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Forever Chemicals in our Water? The Growing Importance of Poly- and Perfluoroalkyl Substances in Environmental Contaminants
September 22, 2022 @ 9:00 am - 10:00 am UTC-7
PAYNE INSTITUTE FOR PUBLIC POLICY FALL HYBRID SEMINAR SERIES
FOREVER CHEMICALS IN OUR WATER? THE GROWING IMPORTANCE OF POLY- AND PERFLUOROALKYL SUBSTANCES IN ENVIRONMENTAL CONTAMINANTS
Topic: FOREVER CHEMICALS IN OUR WATER? THE GROWING IMPORTANCE OF POLY- AND PERFLUOROALKYL SUBSTANCES IN ENVIRONMENTAL CONTAMINANTS
SPEAKER: DR. CHRISTOPHER HIGGINS, Professor, Civil and Environmental Engineering, Colorado School of Mines
Hosted by: PAYNE INSTITUTE FOR PUBLIC POLICY
Time: THURSDAY, SEPTEMBER 22, 2022 – 9:00AM – 10:00AM MT
LIVE: GREEN CENTER, ROOM 200F, 924 16TH STREET, GOLDEN, CO 80401 (Free Breakfast will be served)
ZOOM VIRTUAL SEMINAR – NO REGISTRATION NECESSARY – FOLLOW THIS LINK
PLEASE FEEL FREE TO DOWNLOAD AND SHARE THIS SEMINAR FLYER
Please join the Payne Institute for Public Policy at the Colorado School of Mines as we welcome Faculty Fellow Dr. Christopher Higgins, Professor, Civil and Environmental Engineering, Colorado School of Mines, presenting a hybrid seminar titled Forever Chemicals in our Water? The Growing Importance of Poly- and Perfluoroalkyl Substances in Environmental Contaminants on Thursday, September 22, 2022 from 9:00am – 10:00am (MT).
Growing concerns about human exposure to perfluorooctanoate (PFOA) and perfluorooctane sulfonate (PFOS), two members of the broad family of poly- and perfluoroalkyl substances (PFASs), have led to significant interest in characterization and treatment of sites contaminated with PFASs, particularly those derived from aqueous film-forming foams (AFFFs). Many challenges exist related to PFASs due to their unique properties and their resultant behavior in the environment. Significant challenges are also evident for developing treatment and remediation technologies, mainly due to both the recalcitrance of the perfluoroalkyl acids (PFAAs) and the complexity of their polyfluorinated chemical precursors. Finally, the complexity of the routes of human exposure to PFASs ensure that PFASs are likely to be a dominant environmental and public health challenge for years to come. In this overview, these challenges will be discussed in the context of characterizing PFAS-impacted sites and evaluating potential for human exposure to PFASs.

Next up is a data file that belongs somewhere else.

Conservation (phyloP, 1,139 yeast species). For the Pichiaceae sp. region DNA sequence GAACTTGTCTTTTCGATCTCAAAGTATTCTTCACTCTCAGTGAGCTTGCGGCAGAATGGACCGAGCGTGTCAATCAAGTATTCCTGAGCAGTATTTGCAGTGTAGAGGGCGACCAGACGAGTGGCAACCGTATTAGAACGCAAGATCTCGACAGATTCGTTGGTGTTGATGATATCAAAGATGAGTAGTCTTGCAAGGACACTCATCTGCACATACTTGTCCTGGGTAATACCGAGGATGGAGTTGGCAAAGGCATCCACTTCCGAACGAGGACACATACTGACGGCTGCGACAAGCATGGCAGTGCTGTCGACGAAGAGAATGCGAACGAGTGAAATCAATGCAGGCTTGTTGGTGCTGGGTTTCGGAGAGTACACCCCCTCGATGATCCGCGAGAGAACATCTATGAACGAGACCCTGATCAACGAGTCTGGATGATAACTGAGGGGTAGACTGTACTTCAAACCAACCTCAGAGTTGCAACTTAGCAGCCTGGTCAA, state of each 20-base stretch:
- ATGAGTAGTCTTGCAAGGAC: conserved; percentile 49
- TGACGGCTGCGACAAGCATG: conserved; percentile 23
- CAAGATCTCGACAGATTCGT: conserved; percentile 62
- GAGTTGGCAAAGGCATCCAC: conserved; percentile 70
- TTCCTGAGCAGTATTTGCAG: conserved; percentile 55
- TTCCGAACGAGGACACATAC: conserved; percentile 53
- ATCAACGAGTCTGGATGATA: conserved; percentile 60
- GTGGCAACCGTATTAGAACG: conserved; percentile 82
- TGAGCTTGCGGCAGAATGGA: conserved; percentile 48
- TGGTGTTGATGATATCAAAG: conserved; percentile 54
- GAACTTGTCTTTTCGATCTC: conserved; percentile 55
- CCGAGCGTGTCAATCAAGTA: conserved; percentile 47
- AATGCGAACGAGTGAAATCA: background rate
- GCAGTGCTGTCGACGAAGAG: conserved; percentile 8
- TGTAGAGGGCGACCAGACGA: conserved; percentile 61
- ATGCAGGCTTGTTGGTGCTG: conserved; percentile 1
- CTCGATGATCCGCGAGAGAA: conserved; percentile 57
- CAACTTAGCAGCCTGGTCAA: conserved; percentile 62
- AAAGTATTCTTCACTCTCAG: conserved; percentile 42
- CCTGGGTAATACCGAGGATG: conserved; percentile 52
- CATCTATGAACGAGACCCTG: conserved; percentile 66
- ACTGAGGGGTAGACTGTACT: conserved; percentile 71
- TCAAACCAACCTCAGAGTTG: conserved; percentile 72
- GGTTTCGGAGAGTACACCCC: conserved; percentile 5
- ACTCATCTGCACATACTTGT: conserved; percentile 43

Dr. Christopher P. Higgins is an environmental chemist and a University Distinguished Professor of Civil and Environmental Engineering at the Colorado School of Mines. His research focuses on the movement of contaminants in the environment. In particular, he studies chemical behavior in natural and engineered systems, with a focus on poly- and perfluoroalkyl substances (PFASs). Dr. Higgins has authored more than 120 peer-reviewed publications. His research has been supported by NSF, NIH, EPA, USDA, and the DoD.